You have watched the movie “The Wedding Crashers” and laughed as the two rascal wedding crashers talk all during a predictable wedding ceremony. They bet on which often heard reading would come next. You know the one!
You too can probably recall some wedding readings that were obscure, too long, unintelligible, or, well, just plain boring. So for your wedding ceremony, here are two principles to follow that will make the readings complement your wedding ceremony and catch the attention of your guests.
1. Select a reading that means something to you and can be understood by your guests.
2. Chose a reader who can make the reading come alive.
Note: While much of this content relates to wedding ceremonies that are not held in a church, where wedding ceremony readings are often prescribed, these two principles still apply – the right reading for you and the right reader for the occasion.
Selecting your reading(s) takes effort and time, but there is a payoff, and the payoff is that your guests won’t yawn or roll their eyeballs during your ceremony. They will be engaged in what is happening, and they will come to understand just what getting married means to you.
Think of what is important to you on your wedding day – love, marriage, family, etc. – so you can identify what you want in the content of your readings.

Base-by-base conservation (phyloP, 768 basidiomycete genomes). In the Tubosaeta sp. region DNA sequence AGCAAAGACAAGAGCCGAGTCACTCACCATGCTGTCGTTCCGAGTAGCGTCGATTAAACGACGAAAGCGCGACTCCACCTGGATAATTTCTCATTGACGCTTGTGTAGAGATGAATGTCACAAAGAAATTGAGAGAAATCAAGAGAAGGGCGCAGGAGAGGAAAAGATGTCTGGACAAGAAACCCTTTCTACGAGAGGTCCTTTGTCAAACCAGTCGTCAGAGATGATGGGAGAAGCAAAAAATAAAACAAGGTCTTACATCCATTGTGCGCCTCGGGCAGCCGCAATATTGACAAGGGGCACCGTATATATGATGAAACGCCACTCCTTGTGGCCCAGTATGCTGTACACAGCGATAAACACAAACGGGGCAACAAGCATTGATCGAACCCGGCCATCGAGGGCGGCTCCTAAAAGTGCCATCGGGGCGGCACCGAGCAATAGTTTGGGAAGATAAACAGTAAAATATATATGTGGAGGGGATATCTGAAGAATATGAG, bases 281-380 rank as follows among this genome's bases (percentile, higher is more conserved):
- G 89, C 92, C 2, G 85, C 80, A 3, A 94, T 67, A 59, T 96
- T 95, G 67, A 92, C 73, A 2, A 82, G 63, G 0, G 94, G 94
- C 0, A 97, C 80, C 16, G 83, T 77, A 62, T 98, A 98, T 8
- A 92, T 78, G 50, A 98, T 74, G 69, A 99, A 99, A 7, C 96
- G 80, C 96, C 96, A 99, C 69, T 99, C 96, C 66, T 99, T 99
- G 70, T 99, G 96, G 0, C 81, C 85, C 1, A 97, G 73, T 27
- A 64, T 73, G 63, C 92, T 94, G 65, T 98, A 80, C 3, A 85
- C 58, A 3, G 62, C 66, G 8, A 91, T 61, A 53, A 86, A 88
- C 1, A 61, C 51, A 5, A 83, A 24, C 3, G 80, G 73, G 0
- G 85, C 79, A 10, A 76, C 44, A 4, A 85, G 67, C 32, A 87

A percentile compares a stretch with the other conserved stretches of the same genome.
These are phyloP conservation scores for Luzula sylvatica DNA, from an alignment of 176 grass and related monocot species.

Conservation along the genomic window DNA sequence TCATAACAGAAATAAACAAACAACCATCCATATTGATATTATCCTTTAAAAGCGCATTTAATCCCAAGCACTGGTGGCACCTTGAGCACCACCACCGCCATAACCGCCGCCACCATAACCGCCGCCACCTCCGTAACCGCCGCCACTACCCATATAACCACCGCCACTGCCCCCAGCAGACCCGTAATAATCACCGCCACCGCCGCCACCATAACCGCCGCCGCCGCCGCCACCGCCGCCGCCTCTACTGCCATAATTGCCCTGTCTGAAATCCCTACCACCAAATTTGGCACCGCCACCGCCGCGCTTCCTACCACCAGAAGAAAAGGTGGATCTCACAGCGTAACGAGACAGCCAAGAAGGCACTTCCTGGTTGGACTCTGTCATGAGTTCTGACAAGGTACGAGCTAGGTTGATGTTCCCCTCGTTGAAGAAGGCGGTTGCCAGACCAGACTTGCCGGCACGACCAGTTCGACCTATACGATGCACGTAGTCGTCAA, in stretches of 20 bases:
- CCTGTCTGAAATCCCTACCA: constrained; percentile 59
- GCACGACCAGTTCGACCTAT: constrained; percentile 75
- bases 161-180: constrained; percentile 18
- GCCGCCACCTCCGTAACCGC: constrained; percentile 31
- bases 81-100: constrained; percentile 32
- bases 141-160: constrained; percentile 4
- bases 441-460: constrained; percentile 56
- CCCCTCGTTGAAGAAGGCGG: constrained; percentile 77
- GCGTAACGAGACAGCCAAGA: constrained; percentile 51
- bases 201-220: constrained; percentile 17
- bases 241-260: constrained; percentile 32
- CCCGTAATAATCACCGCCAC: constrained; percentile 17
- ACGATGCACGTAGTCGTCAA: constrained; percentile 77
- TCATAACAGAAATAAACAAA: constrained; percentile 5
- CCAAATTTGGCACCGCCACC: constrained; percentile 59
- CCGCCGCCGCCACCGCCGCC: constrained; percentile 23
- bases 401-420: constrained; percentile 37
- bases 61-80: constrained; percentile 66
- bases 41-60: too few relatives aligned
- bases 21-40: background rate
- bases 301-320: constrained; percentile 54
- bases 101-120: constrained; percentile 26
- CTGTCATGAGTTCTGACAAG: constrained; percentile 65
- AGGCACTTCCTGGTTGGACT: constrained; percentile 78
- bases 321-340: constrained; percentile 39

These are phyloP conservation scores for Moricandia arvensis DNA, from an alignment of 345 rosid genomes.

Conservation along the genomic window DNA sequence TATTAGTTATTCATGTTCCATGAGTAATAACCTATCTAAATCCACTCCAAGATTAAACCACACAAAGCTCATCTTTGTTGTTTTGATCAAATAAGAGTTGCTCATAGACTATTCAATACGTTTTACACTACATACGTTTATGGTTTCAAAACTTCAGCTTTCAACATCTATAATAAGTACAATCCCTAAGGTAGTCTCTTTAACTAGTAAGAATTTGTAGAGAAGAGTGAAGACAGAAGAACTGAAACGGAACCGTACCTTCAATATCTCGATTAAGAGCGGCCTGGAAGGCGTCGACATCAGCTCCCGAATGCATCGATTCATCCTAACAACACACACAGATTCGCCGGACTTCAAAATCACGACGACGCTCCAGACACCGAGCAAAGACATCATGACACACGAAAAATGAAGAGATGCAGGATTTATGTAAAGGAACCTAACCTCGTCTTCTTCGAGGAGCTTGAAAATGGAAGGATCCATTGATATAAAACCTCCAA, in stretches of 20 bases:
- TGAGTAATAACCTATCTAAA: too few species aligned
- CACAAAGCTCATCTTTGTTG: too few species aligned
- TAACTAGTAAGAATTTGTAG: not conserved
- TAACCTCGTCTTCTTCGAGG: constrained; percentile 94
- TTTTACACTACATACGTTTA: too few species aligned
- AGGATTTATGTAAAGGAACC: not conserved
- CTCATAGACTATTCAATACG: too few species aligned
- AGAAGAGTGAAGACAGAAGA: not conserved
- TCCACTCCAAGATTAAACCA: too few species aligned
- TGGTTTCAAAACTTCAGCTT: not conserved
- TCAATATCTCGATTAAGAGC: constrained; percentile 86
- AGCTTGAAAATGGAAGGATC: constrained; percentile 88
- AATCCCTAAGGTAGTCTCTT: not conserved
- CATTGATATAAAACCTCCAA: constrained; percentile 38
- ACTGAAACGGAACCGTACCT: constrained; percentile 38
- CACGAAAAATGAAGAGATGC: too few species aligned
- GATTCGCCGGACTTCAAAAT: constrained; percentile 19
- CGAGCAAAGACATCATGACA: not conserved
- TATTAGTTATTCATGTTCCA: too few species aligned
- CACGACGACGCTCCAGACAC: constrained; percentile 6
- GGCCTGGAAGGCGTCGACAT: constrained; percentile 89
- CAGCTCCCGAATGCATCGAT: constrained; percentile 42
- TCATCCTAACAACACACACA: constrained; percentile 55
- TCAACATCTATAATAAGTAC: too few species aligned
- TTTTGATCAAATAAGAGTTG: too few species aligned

Some readings talk about the meaning of marriage, how people find each other, or how you know this is really love. An example of the type of reading that is about an aspect of love or marriage is this short piece by Mark Twain:
A marriage makes of two fractional lives a whole, gives to two purposeless lives a work, and doubles the strength of each to perform it. It gives it two questioning natures a reason for living and something to live for; It will give a new gladness to the sunshine a new fragrance to the flowers, a new beauty to the earth, and a new mystery to life.
Other readings bestow blessings or good wishes on the new marriage. This type of reading usually fits in well toward the end of the ceremony. Here is an example of a reading that congratulates the couple. It is a portion of “Blessing for a Marriage” by James Dillet Freeman.
May your marriage bring you all the exquisite excitements a marriage should bring, and may life grant you also patience, tolerance, and understanding. May you always need one another – not so much to fill your emptiness as to help you to know your fullness. A mountain needs a valley to be complete; the valley does not make the mountain less, but more; and the valley is more a valley because it has a mountain towering over it. So let it be with you and you.
While you and your fiancé are thinking about the content of reading you want, also talk about what type of readings appeal to you. For example, you may prefer a classic poem or passage from literature, memorable song lyrics, traditional wedding readings, or something offbeat and surprising. You may want an ethnic reading, a Biblical verse, or a lighthearted essay or fable.
When you know what you want the message of the readings to be, then you can zero in on finding the right reading. Do an internet search on “wedding readings.” Go through the books in the library or your local book store on wedding ceremonies and readings. Ask your officiant to provide suggestions based on what you want. Call up your old buddy, the English major.